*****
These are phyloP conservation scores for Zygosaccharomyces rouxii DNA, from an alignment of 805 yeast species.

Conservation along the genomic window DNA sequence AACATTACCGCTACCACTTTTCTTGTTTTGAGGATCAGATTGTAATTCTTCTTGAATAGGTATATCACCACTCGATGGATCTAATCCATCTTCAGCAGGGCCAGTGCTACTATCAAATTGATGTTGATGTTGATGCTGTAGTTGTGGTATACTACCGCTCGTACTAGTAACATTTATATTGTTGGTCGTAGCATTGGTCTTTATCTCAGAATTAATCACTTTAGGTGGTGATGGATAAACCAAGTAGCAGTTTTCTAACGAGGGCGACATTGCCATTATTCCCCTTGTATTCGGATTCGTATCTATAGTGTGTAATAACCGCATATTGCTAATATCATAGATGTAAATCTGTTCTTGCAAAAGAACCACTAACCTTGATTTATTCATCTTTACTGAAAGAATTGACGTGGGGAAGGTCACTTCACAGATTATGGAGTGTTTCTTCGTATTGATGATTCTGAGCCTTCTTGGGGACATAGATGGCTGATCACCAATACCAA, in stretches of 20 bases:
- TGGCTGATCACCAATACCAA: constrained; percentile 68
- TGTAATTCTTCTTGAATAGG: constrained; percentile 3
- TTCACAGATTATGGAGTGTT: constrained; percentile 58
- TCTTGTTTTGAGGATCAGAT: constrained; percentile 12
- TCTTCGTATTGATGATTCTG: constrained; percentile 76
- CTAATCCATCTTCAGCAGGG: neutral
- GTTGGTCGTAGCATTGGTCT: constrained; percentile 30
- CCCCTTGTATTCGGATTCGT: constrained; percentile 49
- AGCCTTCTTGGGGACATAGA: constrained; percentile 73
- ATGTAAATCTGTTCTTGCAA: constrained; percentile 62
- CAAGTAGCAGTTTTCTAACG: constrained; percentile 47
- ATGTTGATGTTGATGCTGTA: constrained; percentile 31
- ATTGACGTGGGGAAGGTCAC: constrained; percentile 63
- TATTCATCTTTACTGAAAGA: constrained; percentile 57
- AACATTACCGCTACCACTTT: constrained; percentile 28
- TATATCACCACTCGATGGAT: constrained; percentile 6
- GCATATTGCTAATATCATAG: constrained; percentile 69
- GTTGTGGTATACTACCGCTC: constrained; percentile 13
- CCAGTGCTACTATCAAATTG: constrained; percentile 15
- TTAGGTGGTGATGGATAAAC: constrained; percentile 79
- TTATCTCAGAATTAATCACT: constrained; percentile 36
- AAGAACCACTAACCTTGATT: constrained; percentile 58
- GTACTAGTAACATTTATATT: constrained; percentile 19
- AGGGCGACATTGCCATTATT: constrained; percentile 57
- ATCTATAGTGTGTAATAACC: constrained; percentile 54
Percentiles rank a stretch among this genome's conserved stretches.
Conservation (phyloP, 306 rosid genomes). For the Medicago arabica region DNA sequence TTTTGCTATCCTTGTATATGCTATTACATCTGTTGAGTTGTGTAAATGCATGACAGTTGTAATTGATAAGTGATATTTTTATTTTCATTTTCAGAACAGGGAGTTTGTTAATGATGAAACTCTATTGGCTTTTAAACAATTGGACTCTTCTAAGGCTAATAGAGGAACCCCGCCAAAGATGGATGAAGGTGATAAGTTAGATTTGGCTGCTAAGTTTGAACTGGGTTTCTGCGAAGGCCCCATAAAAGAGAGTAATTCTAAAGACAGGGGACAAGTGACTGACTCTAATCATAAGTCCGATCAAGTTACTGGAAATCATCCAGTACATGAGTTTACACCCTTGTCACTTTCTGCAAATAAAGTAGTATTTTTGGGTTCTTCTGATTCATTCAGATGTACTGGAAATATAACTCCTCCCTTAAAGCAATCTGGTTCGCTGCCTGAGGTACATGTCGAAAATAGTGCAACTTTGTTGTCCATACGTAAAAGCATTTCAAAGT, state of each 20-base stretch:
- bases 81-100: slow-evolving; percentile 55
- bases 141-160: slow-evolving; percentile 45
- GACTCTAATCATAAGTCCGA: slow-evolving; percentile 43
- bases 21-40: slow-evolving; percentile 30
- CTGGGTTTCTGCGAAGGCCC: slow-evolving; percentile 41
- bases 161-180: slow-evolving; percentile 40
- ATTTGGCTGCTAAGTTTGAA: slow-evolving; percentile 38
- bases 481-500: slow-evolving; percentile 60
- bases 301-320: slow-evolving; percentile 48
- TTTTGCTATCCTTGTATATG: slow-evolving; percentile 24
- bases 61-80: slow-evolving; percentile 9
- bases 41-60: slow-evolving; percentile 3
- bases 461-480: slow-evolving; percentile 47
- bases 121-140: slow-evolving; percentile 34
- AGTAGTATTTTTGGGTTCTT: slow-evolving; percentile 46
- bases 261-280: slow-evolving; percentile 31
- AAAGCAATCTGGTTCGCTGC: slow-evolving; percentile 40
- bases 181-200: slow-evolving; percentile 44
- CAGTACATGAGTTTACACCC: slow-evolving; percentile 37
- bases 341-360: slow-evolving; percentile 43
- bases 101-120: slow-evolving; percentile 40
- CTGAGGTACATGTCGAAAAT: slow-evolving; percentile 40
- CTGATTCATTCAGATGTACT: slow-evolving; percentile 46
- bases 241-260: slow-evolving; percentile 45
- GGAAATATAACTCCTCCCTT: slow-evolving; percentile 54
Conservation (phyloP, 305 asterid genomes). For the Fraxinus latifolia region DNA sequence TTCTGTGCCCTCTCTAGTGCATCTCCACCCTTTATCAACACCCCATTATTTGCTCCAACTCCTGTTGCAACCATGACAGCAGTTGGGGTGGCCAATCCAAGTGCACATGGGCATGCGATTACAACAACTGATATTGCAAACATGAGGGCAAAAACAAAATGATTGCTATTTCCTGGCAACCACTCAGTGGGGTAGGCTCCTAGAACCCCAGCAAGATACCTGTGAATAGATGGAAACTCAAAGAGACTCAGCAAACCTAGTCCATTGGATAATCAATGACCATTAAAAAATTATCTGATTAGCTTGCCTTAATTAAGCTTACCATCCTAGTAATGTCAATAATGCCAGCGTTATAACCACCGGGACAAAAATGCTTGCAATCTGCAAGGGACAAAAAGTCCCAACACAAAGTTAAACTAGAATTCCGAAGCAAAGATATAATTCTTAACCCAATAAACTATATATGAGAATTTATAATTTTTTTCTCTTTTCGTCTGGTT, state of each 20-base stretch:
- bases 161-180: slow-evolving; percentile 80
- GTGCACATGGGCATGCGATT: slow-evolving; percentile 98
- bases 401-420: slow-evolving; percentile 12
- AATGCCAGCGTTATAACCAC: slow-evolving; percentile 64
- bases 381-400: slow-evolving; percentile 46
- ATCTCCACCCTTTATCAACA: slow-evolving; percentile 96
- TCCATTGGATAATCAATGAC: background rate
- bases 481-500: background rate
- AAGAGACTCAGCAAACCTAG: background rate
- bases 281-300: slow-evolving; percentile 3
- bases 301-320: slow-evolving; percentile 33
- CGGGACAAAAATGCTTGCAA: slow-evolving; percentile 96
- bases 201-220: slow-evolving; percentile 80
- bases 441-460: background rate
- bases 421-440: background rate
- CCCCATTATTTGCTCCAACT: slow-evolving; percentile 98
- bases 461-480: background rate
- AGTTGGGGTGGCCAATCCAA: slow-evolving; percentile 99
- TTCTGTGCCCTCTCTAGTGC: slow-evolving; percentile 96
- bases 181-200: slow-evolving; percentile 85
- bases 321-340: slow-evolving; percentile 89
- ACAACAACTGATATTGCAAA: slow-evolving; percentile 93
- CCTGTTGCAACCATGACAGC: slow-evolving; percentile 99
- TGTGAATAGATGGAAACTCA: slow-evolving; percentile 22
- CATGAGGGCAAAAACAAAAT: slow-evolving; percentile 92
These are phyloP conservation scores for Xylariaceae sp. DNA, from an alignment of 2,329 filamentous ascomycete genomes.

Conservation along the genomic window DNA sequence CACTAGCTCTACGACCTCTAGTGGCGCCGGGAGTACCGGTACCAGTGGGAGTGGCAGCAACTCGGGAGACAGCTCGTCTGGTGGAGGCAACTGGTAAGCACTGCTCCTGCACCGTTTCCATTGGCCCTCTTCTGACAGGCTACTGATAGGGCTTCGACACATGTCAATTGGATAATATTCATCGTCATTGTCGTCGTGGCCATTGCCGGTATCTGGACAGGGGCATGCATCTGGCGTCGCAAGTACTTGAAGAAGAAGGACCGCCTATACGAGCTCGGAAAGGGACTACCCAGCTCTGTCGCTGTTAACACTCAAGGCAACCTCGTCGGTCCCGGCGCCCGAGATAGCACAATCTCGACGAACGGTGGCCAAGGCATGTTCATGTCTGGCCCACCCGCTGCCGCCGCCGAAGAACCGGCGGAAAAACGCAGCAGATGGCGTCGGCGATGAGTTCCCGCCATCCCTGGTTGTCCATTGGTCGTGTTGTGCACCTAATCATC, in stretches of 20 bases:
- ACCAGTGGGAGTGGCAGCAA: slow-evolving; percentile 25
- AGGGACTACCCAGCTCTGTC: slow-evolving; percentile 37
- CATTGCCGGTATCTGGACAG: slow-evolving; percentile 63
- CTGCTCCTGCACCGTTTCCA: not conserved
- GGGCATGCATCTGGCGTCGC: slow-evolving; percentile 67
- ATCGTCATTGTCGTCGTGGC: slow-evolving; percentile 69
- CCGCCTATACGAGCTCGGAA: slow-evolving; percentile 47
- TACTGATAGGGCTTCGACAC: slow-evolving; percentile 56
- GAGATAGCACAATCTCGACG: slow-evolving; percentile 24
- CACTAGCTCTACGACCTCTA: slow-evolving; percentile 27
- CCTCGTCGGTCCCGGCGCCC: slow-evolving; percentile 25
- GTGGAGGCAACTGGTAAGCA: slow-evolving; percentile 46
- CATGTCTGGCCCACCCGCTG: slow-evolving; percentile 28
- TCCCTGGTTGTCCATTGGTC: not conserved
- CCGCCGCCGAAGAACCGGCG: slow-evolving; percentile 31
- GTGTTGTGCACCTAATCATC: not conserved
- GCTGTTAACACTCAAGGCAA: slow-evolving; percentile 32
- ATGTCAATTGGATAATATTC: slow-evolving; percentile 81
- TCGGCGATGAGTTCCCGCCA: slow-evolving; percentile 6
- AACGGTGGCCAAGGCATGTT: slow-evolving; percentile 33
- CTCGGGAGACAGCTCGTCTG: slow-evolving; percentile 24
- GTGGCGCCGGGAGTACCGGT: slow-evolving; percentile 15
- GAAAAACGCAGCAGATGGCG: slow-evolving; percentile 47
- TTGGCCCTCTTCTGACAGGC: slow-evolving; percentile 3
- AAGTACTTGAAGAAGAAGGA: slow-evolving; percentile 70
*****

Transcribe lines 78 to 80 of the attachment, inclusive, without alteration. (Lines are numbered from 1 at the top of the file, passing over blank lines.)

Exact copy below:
- CCTGTTGCAACCATGACAGC: slow-evolving; percentile 99
- TGTGAATAGATGGAAACTCA: slow-evolving; percentile 22
- CATGAGGGCAAAAACAAAAT: slow-evolving; percentile 92